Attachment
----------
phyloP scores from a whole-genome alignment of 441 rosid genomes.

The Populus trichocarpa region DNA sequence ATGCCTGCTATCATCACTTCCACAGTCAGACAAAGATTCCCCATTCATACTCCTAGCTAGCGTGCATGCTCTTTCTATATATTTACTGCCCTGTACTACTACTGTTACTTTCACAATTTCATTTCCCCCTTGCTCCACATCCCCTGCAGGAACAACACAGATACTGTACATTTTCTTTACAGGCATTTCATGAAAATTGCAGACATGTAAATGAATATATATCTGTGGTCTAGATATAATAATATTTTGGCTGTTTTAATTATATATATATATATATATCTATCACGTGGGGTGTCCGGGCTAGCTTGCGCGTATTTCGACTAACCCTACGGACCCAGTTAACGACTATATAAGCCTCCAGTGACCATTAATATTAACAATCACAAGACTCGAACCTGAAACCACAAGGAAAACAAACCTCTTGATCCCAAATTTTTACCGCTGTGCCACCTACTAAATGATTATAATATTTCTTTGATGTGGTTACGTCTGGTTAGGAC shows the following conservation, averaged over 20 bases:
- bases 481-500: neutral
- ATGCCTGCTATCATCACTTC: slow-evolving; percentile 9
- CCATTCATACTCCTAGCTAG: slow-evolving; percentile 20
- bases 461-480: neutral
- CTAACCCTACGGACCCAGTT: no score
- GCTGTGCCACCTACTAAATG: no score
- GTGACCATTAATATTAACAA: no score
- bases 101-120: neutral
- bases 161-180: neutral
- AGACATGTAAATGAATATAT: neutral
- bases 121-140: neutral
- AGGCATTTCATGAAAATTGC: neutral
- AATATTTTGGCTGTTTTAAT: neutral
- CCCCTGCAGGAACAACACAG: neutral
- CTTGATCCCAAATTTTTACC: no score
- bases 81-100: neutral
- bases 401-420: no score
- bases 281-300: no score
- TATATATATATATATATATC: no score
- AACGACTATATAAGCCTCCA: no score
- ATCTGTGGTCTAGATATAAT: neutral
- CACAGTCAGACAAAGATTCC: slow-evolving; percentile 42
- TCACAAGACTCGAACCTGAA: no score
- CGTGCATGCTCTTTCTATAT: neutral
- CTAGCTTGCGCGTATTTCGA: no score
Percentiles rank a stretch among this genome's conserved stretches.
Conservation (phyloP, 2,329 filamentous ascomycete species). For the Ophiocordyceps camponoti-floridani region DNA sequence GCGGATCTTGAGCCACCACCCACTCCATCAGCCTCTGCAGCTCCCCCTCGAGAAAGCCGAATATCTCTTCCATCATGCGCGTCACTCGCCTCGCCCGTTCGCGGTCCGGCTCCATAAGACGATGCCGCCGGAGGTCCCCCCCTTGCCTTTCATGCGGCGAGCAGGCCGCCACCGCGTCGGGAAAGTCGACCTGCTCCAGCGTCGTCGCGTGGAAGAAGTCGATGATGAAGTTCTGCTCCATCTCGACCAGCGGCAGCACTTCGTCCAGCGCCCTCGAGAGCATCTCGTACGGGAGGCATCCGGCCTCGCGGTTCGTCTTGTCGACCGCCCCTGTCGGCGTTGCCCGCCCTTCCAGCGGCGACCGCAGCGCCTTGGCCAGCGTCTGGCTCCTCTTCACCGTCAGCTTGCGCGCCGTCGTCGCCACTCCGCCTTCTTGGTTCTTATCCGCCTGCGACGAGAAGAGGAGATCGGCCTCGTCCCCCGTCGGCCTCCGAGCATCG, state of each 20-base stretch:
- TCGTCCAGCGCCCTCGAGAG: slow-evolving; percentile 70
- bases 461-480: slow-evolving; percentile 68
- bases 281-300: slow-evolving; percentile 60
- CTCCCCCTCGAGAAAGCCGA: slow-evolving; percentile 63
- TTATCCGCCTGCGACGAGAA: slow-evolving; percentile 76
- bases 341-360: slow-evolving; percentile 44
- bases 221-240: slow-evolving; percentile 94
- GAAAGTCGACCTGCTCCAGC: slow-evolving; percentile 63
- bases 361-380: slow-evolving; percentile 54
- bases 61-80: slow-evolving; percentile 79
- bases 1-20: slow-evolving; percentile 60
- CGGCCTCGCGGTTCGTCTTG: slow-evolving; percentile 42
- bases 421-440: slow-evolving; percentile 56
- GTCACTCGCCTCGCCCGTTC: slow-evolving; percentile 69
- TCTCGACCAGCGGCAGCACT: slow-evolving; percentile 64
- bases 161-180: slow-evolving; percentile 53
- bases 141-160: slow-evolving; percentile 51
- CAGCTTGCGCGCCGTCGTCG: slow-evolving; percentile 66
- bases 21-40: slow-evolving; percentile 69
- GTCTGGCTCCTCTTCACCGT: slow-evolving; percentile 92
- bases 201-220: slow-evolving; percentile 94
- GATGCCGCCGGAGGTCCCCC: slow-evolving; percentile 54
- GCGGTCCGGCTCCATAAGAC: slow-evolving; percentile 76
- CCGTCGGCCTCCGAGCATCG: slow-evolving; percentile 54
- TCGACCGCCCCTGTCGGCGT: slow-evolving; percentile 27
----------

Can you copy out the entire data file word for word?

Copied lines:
phyloP scores from a whole-genome alignment of 441 rosid genomes.

The Populus trichocarpa region DNA sequence ATGCCTGCTATCATCACTTCCACAGTCAGACAAAGATTCCCCATTCATACTCCTAGCTAGCGTGCATGCTCTTTCTATATATTTACTGCCCTGTACTACTACTGTTACTTTCACAATTTCATTTCCCCCTTGCTCCACATCCCCTGCAGGAACAACACAGATACTGTACATTTTCTTTACAGGCATTTCATGAAAATTGCAGACATGTAAATGAATATATATCTGTGGTCTAGATATAATAATATTTTGGCTGTTTTAATTATATATATATATATATATCTATCACGTGGGGTGTCCGGGCTAGCTTGCGCGTATTTCGACTAACCCTACGGACCCAGTTAACGACTATATAAGCCTCCAGTGACCATTAATATTAACAATCACAAGACTCGAACCTGAAACCACAAGGAAAACAAACCTCTTGATCCCAAATTTTTACCGCTGTGCCACCTACTAAATGATTATAATATTTCTTTGATGTGGTTACGTCTGGTTAGGAC shows the following conservation, averaged over 20 bases:
- bases 481-500: neutral
- ATGCCTGCTATCATCACTTC: slow-evolving; percentile 9
- CCATTCATACTCCTAGCTAG: slow-evolving; percentile 20
- bases 461-480: neutral
- CTAACCCTACGGACCCAGTT: no score
- GCTGTGCCACCTACTAAATG: no score
- GTGACCATTAATATTAACAA: no score
- bases 101-120: neutral
- bases 161-180: neutral
- AGACATGTAAATGAATATAT: neutral
- bases 121-140: neutral
- AGGCATTTCATGAAAATTGC: neutral
- AATATTTTGGCTGTTTTAAT: neutral
- CCCCTGCAGGAACAACACAG: neutral
- CTTGATCCCAAATTTTTACC: no score
- bases 81-100: neutral
- bases 401-420: no score
- bases 281-300: no score
- TATATATATATATATATATC: no score
- AACGACTATATAAGCCTCCA: no score
- ATCTGTGGTCTAGATATAAT: neutral
- CACAGTCAGACAAAGATTCC: slow-evolving; percentile 42
- TCACAAGACTCGAACCTGAA: no score
- CGTGCATGCTCTTTCTATAT: neutral
- CTAGCTTGCGCGTATTTCGA: no score
Percentiles rank a stretch among this genome's conserved stretches.
Conservation (phyloP, 2,329 filamentous ascomycete species). For the Ophiocordyceps camponoti-floridani region DNA sequence GCGGATCTTGAGCCACCACCCACTCCATCAGCCTCTGCAGCTCCCCCTCGAGAAAGCCGAATATCTCTTCCATCATGCGCGTCACTCGCCTCGCCCGTTCGCGGTCCGGCTCCATAAGACGATGCCGCCGGAGGTCCCCCCCTTGCCTTTCATGCGGCGAGCAGGCCGCCACCGCGTCGGGAAAGTCGACCTGCTCCAGCGTCGTCGCGTGGAAGAAGTCGATGATGAAGTTCTGCTCCATCTCGACCAGCGGCAGCACTTCGTCCAGCGCCCTCGAGAGCATCTCGTACGGGAGGCATCCGGCCTCGCGGTTCGTCTTGTCGACCGCCCCTGTCGGCGTTGCCCGCCCTTCCAGCGGCGACCGCAGCGCCTTGGCCAGCGTCTGGCTCCTCTTCACCGTCAGCTTGCGCGCCGTCGTCGCCACTCCGCCTTCTTGGTTCTTATCCGCCTGCGACGAGAAGAGGAGATCGGCCTCGTCCCCCGTCGGCCTCCGAGCATCG, state of each 20-base stretch:
- TCGTCCAGCGCCCTCGAGAG: slow-evolving; percentile 70
- bases 461-480: slow-evolving; percentile 68
- bases 281-300: slow-evolving; percentile 60
- CTCCCCCTCGAGAAAGCCGA: slow-evolving; percentile 63
- TTATCCGCCTGCGACGAGAA: slow-evolving; percentile 76
- bases 341-360: slow-evolving; percentile 44
- bases 221-240: slow-evolving; percentile 94
- GAAAGTCGACCTGCTCCAGC: slow-evolving; percentile 63
- bases 361-380: slow-evolving; percentile 54
- bases 61-80: slow-evolving; percentile 79
- bases 1-20: slow-evolving; percentile 60
- CGGCCTCGCGGTTCGTCTTG: slow-evolving; percentile 42
- bases 421-440: slow-evolving; percentile 56
- GTCACTCGCCTCGCCCGTTC: slow-evolving; percentile 69
- TCTCGACCAGCGGCAGCACT: slow-evolving; percentile 64
- bases 161-180: slow-evolving; percentile 53
- bases 141-160: slow-evolving; percentile 51
- CAGCTTGCGCGCCGTCGTCG: slow-evolving; percentile 66
- bases 21-40: slow-evolving; percentile 69
- GTCTGGCTCCTCTTCACCGT: slow-evolving; percentile 92
- bases 201-220: slow-evolving; percentile 94
- GATGCCGCCGGAGGTCCCCC: slow-evolving; percentile 54
- GCGGTCCGGCTCCATAAGAC: slow-evolving; percentile 76
- CCGTCGGCCTCCGAGCATCG: slow-evolving; percentile 54
- TCGACCGCCCCTGTCGGCGT: slow-evolving; percentile 27